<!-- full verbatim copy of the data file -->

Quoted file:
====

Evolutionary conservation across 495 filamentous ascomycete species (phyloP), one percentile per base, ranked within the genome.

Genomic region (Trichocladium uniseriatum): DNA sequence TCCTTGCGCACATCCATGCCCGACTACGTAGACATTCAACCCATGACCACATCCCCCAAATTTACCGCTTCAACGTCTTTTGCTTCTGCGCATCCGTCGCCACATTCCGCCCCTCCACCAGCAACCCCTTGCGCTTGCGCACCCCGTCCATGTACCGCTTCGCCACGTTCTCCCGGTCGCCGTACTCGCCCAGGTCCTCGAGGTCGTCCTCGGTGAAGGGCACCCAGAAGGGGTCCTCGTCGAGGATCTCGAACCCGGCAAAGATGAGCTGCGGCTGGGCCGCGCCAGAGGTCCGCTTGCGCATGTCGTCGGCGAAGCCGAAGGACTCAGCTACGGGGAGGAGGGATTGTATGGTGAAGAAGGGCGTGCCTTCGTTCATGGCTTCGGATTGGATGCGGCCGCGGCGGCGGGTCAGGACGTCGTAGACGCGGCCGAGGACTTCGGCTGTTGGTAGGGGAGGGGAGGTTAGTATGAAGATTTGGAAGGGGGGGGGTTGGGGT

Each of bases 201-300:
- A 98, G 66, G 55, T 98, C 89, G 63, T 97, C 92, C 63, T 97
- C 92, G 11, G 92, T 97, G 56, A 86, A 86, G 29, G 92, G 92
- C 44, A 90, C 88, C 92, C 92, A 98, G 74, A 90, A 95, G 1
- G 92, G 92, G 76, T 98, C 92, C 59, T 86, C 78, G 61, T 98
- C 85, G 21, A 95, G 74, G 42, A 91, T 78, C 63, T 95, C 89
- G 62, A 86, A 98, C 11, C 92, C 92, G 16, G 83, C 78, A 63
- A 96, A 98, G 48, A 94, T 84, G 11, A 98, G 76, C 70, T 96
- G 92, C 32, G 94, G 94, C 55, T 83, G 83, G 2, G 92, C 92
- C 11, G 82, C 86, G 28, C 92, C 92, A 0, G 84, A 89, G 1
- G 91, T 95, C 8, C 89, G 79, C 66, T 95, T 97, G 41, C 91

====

Evolutionary conservation across 495 filamentous ascomycete species (phyloP), one percentile per base, ranked within the genome.

Genomic region (Trichocladium uniseriatum): DNA sequence TCCTTGCGCACATCCATGCCCGACTACGTAGACATTCAACCCATGACCACATCCCCCAAATTTACCGCTTCAACGTCTTTTGCTTCTGCGCATCCGTCGCCACATTCCGCCCCTCCACCAGCAACCCCTTGCGCTTGCGCACCCCGTCCATGTACCGCTTCGCCACGTTCTCCCGGTCGCCGTACTCGCCCAGGTCCTCGAGGTCGTCCTCGGTGAAGGGCACCCAGAAGGGGTCCTCGTCGAGGATCTCGAACCCGGCAAAGATGAGCTGCGGCTGGGCCGCGCCAGAGGTCCGCTTGCGCATGTCGTCGGCGAAGCCGAAGGACTCAGCTACGGGGAGGAGGGATTGTATGGTGAAGAAGGGCGTGCCTTCGTTCATGGCTTCGGATTGGATGCGGCCGCGGCGGCGGGTCAGGACGTCGTAGACGCGGCCGAGGACTTCGGCTGTTGGTAGGGGAGGGGAGGTTAGTATGAAGATTTGGAAGGGGGGGGGTTGGGGT

Each of bases 201-300:
- A 98, G 66, G 55, T 98, C 89, G 63, T 97, C 92, C 63, T 97
- C 92, G 11, G 92, T 97, G 56, A 86, A 86, G 29, G 92, G 92
- C 44, A 90, C 88, C 92, C 92, A 98, G 74, A 90, A 95, G 1
- G 92, G 92, G 76, T 98, C 92, C 59, T 86, C 78, G 61, T 98
- C 85, G 21, A 95, G 74, G 42, A 91, T 78, C 63, T 95, C 89
- G 62, A 86, A 98, C 11, C 92, C 92, G 16, G 83, C 78, A 63
- A 96, A 98, G 48, A 94, T 84, G 11, A 98, G 76, C 70, T 96
- G 92, C 32, G 94, G 94, C 55, T 83, G 83, G 2, G 92, C 92
- C 11, G 82, C 86, G 28, C 92, C 92, A 0, G 84, A 89, G 1
- G 91, T 95, C 8, C 89, G 79, C 66, T 95, T 97, G 41, C 91